Getting to the Heart of the Matter: Mercy Health Foundation
There’s nothing more important than a strong, central message. Whether you’re building a new brand or starting a fundraising effort, the message is everything. Our recent work with Mercy Health Foundation showed us why.
The Mercy Health Foundation is the fundraising arm of Mercy, which generates support for health-related programs across its five-state region.
While we had worked with Mercy in the past, this was our first time working with the Foundation. When we first started on the project, we saw the ultimate outcome of our work as a campaign to reach their various donor audiences. It was a long, daunting list of audiences and pieces. Large donors. Small donors. New and current board members. Patients. Employees. Web visitors. Hospital visitors. The list went on and on.
Two things helped us get through. First, of course, was prioritizing the audiences. And second? The most important of all: finding a cohesive message that would run through all efforts. A message that would complement Mercy’s brand, yet allow the Foundation to stand alone.
Let’s talk about messaging.
We talked to board members and residents across all five states, and found incredible consistency. Everyone sees Mercy as a positive force in the community. And they’re proud to be a supporter.
One thing we learned, though, is that, until now, the donors’ relationships with the Foundation had been largely transactional: when there’s a need, Mercy calls, and people are often happy to contribute. We saw an opportunity to create a deeper, long-term, emotional connection.
Of course, for us, this starts with a story.
Here we introduce the one, core element that makes it all possible. It’s the reason people give. The reason people support Mercy. That reason is belief.
As a tagline, “Believe in Mercy” became an active, empowering, encouraging message. Again, it’s not just about asking people to donate money. It’s about inspiring them to do so. Reminding them why Mercy is an important part of their lives, and the lives of people in their community.
What do you believe in?
As we talked to Mercy’s supporters, we learned one key point that drives donations: it’s not just about giving to their local hospital. It’s about supporting specific programs. The reason is simple: when people have a positive personal experience, say with a pediatric program or cancer care, they’re more likely to support those areas.
The look itself leans heavily on strong, existing Mercy branding, but also blazes its own trail where necessary. Luckily, Mercy’s standards let us work with a wide color palette, letting us establish a tone that was consistent with the overbrand but still unique for the Foundation.
For example, we used Mercy’s colorful pixel imagery that has become so central to their marketing of late. Combining this with our “Believe in…” messaging, we created a visual story that reinforces the level of care and personal touch made possible by every gift.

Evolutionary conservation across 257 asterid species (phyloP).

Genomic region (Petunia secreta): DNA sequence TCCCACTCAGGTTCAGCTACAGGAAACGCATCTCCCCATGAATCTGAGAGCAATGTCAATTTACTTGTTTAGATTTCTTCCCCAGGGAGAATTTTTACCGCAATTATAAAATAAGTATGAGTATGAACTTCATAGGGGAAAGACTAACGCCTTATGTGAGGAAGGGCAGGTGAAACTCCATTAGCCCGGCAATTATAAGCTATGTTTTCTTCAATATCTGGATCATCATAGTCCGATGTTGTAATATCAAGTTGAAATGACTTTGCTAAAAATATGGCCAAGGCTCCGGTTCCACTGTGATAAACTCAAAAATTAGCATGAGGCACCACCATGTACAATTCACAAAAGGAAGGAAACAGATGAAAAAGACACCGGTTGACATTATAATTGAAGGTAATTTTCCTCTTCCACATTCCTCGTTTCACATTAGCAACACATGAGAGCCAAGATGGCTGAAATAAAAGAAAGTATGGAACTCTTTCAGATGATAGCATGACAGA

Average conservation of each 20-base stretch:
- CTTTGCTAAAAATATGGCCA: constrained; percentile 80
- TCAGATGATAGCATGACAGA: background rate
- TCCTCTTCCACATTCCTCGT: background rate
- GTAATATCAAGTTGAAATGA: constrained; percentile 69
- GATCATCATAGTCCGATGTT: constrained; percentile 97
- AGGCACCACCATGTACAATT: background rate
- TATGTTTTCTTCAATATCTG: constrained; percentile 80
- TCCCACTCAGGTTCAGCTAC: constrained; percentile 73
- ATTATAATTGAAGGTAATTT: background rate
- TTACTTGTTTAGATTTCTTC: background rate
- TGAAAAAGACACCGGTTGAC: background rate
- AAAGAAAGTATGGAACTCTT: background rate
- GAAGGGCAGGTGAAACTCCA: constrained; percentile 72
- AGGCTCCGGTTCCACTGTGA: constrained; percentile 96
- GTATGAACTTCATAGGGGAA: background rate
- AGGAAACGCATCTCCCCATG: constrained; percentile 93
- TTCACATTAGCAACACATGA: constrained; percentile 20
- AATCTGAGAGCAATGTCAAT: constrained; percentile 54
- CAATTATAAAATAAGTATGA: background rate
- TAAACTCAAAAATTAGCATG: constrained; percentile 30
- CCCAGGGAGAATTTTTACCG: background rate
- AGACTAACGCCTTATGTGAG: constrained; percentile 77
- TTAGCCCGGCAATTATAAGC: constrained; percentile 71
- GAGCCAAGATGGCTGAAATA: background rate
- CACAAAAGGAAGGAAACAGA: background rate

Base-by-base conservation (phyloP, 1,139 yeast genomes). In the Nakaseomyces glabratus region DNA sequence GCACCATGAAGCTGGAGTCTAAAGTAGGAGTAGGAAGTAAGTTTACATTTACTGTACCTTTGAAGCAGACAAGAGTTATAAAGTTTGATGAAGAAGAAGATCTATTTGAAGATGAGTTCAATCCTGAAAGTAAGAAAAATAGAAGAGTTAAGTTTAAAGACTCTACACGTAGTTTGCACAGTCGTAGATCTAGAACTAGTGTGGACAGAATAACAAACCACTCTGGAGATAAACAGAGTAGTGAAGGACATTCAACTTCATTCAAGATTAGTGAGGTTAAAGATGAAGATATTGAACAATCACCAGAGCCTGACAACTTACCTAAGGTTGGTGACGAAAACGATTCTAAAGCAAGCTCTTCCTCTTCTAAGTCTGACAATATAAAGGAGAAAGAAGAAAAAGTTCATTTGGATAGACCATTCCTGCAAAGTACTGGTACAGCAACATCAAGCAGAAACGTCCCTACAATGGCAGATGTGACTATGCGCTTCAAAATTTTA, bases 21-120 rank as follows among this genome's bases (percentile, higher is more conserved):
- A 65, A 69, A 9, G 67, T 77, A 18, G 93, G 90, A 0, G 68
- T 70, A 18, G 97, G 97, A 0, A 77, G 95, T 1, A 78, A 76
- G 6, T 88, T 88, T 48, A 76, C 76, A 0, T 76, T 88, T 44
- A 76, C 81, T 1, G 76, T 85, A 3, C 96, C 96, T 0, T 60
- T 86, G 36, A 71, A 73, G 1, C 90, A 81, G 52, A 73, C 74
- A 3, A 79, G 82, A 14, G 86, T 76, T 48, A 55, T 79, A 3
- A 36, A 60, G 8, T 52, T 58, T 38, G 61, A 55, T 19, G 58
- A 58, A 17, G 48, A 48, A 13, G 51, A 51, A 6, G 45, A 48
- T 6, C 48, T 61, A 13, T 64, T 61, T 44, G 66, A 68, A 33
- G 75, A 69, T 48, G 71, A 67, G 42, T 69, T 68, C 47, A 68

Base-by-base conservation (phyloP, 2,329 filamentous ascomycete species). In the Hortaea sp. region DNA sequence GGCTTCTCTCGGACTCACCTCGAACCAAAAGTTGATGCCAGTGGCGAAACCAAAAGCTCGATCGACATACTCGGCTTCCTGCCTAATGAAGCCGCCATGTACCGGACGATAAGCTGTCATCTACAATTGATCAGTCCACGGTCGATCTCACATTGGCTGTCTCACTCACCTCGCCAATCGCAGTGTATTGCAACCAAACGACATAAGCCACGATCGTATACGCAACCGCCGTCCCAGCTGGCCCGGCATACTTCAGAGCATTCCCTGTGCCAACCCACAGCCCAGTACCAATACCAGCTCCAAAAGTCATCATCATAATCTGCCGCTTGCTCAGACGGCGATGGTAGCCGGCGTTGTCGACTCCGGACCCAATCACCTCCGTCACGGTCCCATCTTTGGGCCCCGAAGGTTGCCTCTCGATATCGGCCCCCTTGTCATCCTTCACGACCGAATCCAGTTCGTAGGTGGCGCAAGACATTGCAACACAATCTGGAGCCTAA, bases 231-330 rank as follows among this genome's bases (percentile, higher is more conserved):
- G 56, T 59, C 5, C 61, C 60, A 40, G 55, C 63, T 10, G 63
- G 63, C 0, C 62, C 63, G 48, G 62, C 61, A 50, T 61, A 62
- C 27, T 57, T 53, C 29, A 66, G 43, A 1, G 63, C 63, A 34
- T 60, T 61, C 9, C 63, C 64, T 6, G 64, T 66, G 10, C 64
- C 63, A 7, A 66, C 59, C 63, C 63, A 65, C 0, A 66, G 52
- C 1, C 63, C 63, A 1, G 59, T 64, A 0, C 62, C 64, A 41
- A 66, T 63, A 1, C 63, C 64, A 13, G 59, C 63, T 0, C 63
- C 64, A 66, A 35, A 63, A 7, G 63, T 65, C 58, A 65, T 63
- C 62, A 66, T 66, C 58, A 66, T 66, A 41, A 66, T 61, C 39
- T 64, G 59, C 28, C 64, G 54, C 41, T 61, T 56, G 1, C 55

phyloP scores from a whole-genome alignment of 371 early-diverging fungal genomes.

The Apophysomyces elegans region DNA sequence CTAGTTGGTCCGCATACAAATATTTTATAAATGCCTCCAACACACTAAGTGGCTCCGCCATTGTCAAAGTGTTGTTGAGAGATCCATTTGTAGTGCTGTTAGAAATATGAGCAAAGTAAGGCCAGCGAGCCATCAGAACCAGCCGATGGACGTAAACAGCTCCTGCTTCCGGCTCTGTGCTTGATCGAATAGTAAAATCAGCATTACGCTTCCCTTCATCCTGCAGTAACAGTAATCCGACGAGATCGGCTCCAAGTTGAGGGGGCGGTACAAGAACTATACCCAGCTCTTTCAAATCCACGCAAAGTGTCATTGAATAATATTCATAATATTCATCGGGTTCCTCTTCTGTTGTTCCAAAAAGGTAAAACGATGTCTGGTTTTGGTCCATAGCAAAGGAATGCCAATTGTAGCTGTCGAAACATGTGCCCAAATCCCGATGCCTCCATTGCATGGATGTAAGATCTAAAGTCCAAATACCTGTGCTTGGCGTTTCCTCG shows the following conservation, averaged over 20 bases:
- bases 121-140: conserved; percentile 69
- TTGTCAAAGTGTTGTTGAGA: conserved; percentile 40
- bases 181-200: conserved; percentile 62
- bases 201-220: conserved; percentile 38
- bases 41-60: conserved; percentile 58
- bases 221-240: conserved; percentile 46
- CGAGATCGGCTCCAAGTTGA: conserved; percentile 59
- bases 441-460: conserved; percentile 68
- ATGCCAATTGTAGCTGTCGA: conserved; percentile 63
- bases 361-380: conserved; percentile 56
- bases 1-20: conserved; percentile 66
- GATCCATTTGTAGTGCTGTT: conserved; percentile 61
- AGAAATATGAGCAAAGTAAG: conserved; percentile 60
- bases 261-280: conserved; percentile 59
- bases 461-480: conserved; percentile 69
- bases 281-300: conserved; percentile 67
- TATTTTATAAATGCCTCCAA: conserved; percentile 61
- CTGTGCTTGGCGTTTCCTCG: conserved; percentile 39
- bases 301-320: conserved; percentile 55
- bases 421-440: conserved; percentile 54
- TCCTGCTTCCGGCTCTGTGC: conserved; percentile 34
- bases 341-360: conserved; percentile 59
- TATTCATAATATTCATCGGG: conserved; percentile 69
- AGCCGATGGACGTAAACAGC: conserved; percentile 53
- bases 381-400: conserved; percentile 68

Against this backdrop, we wanted to be intentional with every photograph. We spent a lot of time curating both natural, documentary-style stock images and images from Mercy’s rich photo library. We wanted to make sure each image could carry the story. To us, it was about being authentic and not posed, but still warm and approachable. A tall order, to be sure.
With the pieces in place, we started to imagine how we could use this framework to broaden the Foundation’s reach in Mercy communities. We imagined tray liners, posters, even coffee mugs, all designed to inspire belief in all the good that Mercy can do.
This was, admittedly, the fun part: seeing all the ways we could use this messaging to build the brand.
Of course, as we moved forward, the priority became much more focused on practical pieces the Foundation’s board could use when they talk directly to donors. This kind of personal outreach is a critical part of Mercy’s fundraising efforts.
We worked with the Foundation to produce a series of pieces that highlight their current fundraising priorities, focusing on useful, impactful, flexible pieces that would give them the opportunity to adapt to constantly evolving needs. And to build a bridge between these new pieces and the existing website, we created a systemwide landing page that would capture the brand and act as a funnel to direct prospective donors to their regional Foundation pages.
We also provided a set of templates and comprehensive brand standards, giving the Foundation critical guidelines as they localize images and customize content for each of the 30 communities that make up the organization.
Keeping the relationship going.
Finally, we gave Mercy Health Foundation new ways to follow-up with donors in the form of emails, slicks and other pieces. These serve not only to thank donors and show progress, but to allow donors to see firsthand the impact they’re having in the community.
This approach does more than make people feel closer to Mercy. In fact, it even does more than encourage repeat donations. It builds belief. Belief in Mercy. A belief people will share with their friends, neighbors and co-workers.